As death rate doubles during COVID-19 pandemic, cremation limits lifted in Los Angeles County



LOS ANGELES (KABC) – Death rate during COVID-19 pandemic is so high in Los Angeles County that an emergency order has been issued to lift environmental limits on the number of cremations that can be performed each month.

The death rate in the region is double what it was before the pandemic, leading to a large backlog in hospitals, funeral homes and crematoriums, according to the South Coast Air Quality Management District.

The AQMD is temporarily lifting environmental restrictions on cremations to help deal with the backlog of bodies waiting to be removed and cremated.

The 10-day exemption was granted following requests from the Los Angeles County Medical Examining Coroner and the county’s Department of Public Health.

RELATED: Los Angeles County Passes 1 Million Coronavirus Cases

“The current death rate is more than double that of pre-pandemic years, leading to hospitals, funeral homes and crematoriums exceeding capacity without the capacity to deal with the backlog of cases,” said AQMD.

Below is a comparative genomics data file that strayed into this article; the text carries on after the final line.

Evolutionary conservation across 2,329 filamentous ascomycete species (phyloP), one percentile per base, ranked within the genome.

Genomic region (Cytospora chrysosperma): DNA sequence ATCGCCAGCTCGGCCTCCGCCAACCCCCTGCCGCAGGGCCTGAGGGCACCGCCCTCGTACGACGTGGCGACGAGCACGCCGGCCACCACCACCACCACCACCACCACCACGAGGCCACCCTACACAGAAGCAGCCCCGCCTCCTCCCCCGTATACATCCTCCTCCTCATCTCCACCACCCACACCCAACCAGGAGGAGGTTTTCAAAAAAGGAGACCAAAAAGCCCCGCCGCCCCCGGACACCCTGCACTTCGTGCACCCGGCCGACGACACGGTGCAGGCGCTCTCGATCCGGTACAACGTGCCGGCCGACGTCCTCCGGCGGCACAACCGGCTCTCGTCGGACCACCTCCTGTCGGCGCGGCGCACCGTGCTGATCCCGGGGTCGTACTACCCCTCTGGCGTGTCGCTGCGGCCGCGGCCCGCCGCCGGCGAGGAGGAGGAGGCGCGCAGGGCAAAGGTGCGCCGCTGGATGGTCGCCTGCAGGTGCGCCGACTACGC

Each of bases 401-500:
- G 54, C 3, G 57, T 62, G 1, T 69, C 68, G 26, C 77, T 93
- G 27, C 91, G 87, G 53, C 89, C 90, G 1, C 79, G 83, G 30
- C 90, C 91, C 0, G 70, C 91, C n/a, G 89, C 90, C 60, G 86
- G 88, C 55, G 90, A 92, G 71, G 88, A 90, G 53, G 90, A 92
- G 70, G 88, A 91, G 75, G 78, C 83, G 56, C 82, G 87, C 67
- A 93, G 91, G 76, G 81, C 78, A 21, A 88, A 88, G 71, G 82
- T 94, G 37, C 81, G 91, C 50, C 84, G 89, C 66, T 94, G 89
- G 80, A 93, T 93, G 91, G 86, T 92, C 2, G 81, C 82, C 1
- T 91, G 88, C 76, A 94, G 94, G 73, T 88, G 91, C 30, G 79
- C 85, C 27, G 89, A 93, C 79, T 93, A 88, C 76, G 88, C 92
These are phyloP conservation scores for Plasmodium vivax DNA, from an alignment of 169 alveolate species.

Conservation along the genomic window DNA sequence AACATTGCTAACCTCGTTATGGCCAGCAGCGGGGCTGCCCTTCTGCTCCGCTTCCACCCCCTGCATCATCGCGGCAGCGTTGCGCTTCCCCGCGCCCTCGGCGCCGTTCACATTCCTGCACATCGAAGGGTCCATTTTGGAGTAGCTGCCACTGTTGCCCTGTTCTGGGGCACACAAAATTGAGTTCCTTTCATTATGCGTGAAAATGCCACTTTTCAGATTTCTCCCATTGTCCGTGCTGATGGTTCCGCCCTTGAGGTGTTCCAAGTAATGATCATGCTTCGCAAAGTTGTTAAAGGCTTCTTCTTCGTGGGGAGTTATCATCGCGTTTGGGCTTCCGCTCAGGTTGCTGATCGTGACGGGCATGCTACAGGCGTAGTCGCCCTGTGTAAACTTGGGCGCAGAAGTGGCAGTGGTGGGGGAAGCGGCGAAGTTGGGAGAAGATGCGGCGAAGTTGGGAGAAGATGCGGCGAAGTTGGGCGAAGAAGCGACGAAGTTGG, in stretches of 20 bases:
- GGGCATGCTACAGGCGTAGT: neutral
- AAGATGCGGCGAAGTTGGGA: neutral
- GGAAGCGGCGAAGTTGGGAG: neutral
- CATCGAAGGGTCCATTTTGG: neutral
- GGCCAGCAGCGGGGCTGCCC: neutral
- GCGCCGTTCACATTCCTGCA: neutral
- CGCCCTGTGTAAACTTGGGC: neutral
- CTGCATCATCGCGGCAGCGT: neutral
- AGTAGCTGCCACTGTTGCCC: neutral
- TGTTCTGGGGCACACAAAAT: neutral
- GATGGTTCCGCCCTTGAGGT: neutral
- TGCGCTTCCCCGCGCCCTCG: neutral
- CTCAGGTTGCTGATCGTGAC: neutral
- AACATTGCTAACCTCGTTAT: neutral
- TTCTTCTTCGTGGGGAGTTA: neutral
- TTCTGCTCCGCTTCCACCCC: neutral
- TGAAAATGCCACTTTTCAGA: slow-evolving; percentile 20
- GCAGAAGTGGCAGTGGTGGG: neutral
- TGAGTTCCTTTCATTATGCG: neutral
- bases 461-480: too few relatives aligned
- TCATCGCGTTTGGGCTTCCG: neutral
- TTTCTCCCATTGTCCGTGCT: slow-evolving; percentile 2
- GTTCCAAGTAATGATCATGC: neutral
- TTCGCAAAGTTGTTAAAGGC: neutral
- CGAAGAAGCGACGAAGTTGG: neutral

Los Angeles County has reported 13,848 deaths since the start of the coronavirus pandemic, including 108 additional deaths reported on Sunday. The county has reported more than a million cases in total.

Funeral homes and cemeteries say they have to turn away families because of the number of funerals they organize.

Even Whittier’s Rose Hills Memorial Park and Mortuary – the nation’s largest cemetery – says it is struggling to keep up with demand.

The 2,500-acre cemetery has seen its daily call volume double, and the burial process now takes at least a month, when it would normally last 5-7 days. Some families say they waited hours just to join someone at the cemetery.

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